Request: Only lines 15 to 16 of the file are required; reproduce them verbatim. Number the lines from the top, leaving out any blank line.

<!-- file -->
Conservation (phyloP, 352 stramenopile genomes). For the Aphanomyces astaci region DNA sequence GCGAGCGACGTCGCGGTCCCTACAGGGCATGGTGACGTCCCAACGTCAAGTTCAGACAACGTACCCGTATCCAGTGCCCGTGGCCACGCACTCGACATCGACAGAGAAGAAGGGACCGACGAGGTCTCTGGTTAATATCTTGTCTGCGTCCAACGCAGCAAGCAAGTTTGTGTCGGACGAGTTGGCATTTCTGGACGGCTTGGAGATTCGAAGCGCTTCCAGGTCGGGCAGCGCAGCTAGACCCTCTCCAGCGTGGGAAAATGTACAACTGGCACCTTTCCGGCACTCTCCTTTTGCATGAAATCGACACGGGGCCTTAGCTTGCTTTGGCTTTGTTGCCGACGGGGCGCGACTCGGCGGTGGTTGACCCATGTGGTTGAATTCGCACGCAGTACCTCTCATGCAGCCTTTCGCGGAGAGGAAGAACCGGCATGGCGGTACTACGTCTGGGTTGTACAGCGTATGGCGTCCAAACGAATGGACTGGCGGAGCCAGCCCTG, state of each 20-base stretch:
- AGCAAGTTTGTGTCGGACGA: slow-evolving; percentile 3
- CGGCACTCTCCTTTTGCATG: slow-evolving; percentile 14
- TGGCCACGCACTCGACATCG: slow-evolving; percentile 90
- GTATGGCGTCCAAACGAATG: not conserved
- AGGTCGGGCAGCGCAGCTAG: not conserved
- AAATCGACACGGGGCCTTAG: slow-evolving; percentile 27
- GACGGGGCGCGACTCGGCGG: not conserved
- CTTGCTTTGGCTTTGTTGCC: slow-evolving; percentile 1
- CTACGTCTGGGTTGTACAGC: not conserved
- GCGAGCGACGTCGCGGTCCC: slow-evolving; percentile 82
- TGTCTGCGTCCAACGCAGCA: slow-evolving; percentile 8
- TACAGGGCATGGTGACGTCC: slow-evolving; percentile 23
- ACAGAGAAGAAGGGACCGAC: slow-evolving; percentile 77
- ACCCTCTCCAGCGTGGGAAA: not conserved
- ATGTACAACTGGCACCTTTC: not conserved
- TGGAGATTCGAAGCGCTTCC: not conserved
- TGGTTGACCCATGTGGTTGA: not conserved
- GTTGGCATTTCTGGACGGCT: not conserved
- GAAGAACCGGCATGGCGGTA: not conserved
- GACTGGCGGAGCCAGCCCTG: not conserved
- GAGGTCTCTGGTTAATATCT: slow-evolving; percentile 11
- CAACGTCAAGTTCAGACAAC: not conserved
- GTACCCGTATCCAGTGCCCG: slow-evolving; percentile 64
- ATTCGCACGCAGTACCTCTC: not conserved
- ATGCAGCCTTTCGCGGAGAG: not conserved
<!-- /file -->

- ACCCTCTCCAGCGTGGGAAA: not conserved
- ATGTACAACTGGCACCTTTC: not conserved